Licensing deals cut by UC-Berkeley and Massachusetts’ Broad Institute may be limiting the potentially lie-saving applications of this gene-editing technology, according to assertions made by intellectual property experts in Friday’s issue of the journal Science.
Stat: Exclusive CRISPR Licenses Slow Development Of Therapies, Legal Experts Argue
The exclusive licenses granted to three for-profit companies on key discoveries about the revolutionary genome-editing technology CRISPR-Cas9 threaten to “bottleneck” its use “to discover and develop useful human therapeutics,” patent experts argued in a paper published on Thursday. What the exclusive licenses have done “is give an entire industry to … companies that will never be able to fully exploit it,” Jorge Contreras of the University of Utah, a co-author of the paper in Science, said in an interview. “And that may hold back the development of therapies.” (Begley, 2/16)
San Jose Mercury News: UC-Berkeley CRISPR License Could Hinder Innovation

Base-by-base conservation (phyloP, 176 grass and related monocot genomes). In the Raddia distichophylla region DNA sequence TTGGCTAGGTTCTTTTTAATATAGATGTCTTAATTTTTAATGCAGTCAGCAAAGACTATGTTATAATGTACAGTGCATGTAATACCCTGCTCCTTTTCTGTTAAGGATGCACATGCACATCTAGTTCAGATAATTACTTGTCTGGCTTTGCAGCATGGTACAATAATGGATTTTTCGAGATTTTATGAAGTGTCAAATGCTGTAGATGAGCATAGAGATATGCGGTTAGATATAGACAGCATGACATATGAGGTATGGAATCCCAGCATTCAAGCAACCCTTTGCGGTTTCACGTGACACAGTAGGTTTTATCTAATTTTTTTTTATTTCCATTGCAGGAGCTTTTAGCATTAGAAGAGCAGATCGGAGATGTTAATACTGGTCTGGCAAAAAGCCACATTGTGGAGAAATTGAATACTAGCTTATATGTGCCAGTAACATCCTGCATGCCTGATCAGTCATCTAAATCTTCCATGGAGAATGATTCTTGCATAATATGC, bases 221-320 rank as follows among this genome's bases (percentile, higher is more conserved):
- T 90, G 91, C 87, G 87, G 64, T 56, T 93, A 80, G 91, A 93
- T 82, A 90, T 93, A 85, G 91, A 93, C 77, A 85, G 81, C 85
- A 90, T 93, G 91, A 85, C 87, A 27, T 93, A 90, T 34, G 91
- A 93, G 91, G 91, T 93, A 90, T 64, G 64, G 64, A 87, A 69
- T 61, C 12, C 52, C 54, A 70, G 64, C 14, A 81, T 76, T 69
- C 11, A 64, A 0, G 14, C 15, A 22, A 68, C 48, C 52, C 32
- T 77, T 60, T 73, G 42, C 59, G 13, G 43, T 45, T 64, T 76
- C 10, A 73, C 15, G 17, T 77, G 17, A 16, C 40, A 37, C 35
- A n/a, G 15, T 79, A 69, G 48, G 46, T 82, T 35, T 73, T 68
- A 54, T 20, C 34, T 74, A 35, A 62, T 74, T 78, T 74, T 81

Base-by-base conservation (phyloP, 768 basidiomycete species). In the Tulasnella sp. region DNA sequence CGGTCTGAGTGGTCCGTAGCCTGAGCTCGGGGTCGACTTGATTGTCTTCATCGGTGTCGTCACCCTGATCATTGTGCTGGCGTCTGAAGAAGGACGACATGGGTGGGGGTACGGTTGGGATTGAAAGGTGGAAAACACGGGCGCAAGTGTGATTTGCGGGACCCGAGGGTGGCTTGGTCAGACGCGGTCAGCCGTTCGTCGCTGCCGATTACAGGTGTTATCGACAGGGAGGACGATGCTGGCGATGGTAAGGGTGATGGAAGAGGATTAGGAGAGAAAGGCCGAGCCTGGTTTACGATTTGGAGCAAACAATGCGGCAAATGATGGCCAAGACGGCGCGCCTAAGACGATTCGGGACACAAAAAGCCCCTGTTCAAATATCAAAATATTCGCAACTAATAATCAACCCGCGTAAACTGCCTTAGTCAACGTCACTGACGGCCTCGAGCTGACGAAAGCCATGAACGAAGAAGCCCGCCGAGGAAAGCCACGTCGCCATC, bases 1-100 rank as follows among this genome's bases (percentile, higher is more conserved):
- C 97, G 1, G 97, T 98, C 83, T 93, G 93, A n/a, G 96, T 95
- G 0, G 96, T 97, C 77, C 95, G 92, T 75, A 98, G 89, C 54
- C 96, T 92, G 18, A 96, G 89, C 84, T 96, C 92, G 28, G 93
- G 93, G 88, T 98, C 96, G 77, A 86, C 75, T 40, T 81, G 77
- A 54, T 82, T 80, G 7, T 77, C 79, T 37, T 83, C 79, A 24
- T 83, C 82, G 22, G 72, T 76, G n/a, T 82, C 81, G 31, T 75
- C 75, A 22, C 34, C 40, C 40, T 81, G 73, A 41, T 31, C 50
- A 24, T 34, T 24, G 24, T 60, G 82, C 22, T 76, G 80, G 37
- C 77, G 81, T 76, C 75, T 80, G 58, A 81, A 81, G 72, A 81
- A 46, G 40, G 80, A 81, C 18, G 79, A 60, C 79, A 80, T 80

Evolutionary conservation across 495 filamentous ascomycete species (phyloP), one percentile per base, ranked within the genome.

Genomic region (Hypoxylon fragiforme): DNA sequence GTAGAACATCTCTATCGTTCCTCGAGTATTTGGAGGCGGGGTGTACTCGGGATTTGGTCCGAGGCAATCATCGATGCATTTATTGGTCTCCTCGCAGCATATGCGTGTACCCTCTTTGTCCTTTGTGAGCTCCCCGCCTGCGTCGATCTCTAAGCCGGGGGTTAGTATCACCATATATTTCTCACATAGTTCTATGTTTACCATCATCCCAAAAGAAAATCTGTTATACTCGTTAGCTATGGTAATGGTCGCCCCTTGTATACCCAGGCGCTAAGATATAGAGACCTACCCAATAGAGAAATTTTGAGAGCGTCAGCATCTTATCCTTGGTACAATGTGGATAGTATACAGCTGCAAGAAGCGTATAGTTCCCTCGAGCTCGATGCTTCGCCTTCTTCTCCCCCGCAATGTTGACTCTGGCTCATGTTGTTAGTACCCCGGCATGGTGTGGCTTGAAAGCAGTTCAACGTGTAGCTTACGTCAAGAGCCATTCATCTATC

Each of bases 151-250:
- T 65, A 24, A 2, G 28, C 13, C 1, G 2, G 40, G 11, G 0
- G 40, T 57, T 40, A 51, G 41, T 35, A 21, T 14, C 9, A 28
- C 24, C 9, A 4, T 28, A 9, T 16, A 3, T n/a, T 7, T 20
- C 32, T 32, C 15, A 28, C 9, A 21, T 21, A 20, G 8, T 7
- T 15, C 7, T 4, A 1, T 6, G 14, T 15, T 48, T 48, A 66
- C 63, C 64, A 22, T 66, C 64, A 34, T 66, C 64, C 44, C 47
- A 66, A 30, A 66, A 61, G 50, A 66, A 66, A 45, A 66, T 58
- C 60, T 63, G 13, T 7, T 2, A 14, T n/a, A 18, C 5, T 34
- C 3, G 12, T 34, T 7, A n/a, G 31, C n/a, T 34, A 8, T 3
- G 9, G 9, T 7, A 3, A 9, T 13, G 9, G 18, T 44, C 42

A smart biotech company could have a great idea for how to use gene editing to develop a new lifesaving therapy — but because of the way licensing deals have been cut by UC-Berkeley and Massachusetts’ Broad Institute, it would never get a chance to try it. That’s the assertion of intellectual property experts in Friday’s issue of the journal Science, who criticize the licensing landscape around the taxpayer-funded and powerful new tool called CRISPR-Cas9, warning it could limit its promise. (Krieger, 2/16)
This is part of the KHN Morning Briefing, a summary of health policy coverage from major news organizations. Sign up for an email subscription.